Cyberthreats


  • WHAT ARE CYBERTHREATS?

    Cyberthreats are either threats or “distressing material”—statements that make it sound like the writer is emotionally upset and may be considering harming someone else, harming himself or herself, or committing suicide.

    Jeff wrote in his blog: “I’m a retarded idiot for ever believing that things would change. I’m starting to regret sticking around. It takes courage to turn the gun on your self, takes courage to face death."

    Celia met Andrew in a chat room. Andrew wrote: “bring a gun to school, ur on the front of every. . . i cant imagine going through life without killing a few people. . . if i dont like the way u look at me, u die. . . . i choose who lives and who dies.”

    Greg set up an anonymous IM account and sent a threatening message to his older sister suggesting that she would be killed the next day at school.

    A group of girls at his school had been taunting Alan through IM, teasing him about his small size, daring him to do things he couldn't do. They dared him to commit suicide. He discussed this with them. The girls thought it was a big joke.

    Just in case you are wondering—these are all true stories. Jeff killed nine people and then killed himself. Celia reported her online conversation to her father, who contacted the police. The police found that Andrew had many weapons, including an AK-47. He is now in prison. Greg’s sister told her parents, her parents told the school, and the school went into “lock- down.” Greg was identified easily—and arrested for making a threat. One afternoon, Alan got his grandfather’s shotgun, loaded it, and killed himself. He left this message, “The only way to get the respect you deserve is to die.”

    IS IT REAL?

    Sometimes when teens post what appears to be a threat, they are just joking. Other times, the threat could be very real. There are two very important things that you must understand about online threats:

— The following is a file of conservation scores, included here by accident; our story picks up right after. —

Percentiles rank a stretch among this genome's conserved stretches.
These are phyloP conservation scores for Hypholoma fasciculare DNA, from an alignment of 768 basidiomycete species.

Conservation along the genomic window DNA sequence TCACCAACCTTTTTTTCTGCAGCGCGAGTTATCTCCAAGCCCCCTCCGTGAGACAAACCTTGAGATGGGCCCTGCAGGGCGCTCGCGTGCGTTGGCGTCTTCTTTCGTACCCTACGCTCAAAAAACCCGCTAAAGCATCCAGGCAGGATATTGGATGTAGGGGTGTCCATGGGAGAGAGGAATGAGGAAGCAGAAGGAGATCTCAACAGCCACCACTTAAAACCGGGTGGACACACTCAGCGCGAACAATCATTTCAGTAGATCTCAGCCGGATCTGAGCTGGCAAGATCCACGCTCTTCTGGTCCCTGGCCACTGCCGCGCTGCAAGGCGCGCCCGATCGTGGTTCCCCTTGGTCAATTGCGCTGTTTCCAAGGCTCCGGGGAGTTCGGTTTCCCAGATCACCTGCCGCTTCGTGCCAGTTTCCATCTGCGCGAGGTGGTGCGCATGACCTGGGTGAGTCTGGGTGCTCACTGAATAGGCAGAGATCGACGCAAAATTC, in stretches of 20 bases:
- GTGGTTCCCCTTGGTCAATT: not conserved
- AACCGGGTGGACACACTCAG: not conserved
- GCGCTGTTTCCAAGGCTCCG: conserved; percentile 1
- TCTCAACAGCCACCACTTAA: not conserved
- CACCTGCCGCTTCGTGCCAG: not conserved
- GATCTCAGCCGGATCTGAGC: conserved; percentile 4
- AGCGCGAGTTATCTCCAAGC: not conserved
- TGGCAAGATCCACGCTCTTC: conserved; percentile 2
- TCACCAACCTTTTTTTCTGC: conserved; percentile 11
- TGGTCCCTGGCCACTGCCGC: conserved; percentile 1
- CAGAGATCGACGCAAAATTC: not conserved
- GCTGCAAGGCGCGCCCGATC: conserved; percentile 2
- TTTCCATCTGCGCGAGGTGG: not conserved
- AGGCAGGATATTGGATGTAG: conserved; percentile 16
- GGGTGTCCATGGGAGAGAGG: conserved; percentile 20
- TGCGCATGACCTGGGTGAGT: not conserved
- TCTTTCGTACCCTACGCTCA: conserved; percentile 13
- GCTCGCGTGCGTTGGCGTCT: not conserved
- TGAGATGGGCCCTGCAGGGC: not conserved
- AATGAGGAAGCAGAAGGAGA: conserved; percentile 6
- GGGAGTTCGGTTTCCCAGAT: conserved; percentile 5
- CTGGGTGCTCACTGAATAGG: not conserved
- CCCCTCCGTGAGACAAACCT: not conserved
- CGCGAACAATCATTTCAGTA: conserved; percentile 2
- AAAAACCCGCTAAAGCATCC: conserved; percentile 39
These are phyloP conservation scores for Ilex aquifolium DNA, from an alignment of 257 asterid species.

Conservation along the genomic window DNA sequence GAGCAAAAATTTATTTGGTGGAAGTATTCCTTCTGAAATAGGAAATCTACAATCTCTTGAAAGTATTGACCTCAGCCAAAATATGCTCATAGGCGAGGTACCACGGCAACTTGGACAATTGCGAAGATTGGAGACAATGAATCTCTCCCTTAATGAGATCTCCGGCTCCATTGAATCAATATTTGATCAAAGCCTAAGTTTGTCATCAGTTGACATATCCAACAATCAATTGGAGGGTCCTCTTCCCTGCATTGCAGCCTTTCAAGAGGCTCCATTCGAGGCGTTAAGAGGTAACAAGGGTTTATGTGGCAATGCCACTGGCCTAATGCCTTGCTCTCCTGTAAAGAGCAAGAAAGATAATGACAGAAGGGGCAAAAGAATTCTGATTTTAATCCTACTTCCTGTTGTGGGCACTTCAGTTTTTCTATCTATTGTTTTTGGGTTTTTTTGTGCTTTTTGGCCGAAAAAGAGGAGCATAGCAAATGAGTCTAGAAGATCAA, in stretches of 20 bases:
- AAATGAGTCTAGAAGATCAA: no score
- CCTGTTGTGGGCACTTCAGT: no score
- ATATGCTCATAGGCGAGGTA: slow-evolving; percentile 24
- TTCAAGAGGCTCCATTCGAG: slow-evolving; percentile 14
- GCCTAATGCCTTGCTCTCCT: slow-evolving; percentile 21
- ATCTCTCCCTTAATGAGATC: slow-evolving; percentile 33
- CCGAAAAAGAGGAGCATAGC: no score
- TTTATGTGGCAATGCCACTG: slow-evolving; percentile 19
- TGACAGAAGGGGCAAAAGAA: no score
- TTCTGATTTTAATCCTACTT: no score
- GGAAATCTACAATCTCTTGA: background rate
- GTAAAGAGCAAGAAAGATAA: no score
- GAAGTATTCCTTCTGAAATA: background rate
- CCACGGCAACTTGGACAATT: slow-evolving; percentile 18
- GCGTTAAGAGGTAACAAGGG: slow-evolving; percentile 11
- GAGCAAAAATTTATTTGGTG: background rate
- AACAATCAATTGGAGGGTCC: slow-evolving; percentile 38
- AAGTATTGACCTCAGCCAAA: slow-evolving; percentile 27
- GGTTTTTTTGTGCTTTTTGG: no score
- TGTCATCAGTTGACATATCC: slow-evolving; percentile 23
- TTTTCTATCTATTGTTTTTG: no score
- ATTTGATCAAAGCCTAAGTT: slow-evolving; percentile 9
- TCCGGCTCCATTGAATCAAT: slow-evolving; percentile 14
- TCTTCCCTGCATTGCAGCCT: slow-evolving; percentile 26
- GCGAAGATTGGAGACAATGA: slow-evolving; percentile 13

• Don’t make threats online. If you post a threat online, adults may not be able to tell whether the threat is real. There are criminal laws against making threats. If you make a cyberthreat, even if you are just joking, you could be suspended, expelled, or even arrested.
    • Report threats or distressing material. If you see a threat or distressing material posted online, it could be very real. It is extremely important to report this to an adult. If the threat is real, someone could be seriously injured.

    REPORTING ONLINE CONCERNS

    Many teens think that it is not okay to talk with adults about what is happening online. They think that adults will overreact. Or they may be afraid that other teens will retaliate. The problem is that some teens are being harmed by others or are posting material that raises real concerns about their safety or the safety of others and frequently this is happening in online places where there are not any adults. So if teens witness online concerns don’t report, someone might be really hurt.

    If you see something happening online that worries you, here is what you can do:

    • Download all the materials. Provide written instructions for how to find these materials online or where the communications occurred.
    • If there is a possibility of immediate harm, report your concern to the local police or to a school violence or suicide prevention hotline.
    • To report other concerns, show the materials to the principal or school counselor. If you want to remain anonymous, put the documents and instructions into an envelope, write “IMPORTANT” on the envelope, and put the envelope in your principal’s or school counselor’s office or mailbox.
    • If the student does not go to your school, see if you can find out where the student does go to school by searching for the school Web site. Look for an email address for the school principal or counselor. Send a “high priority” message explaining your concerns and telling this person where to find the material online.



    CYBERTHREAT ASSIGNMENT:


    In a Word document, copy and paste these discussion questions.  Then answer them within the document.  Save it to your network drive, print it, and hand it in.

    1. Why is it not a good idea to post material that an adult might think is a threat?

    2. Why is it a good idea to report any online material that appears to be a threat, even if it may just be a joke?

     

Related Files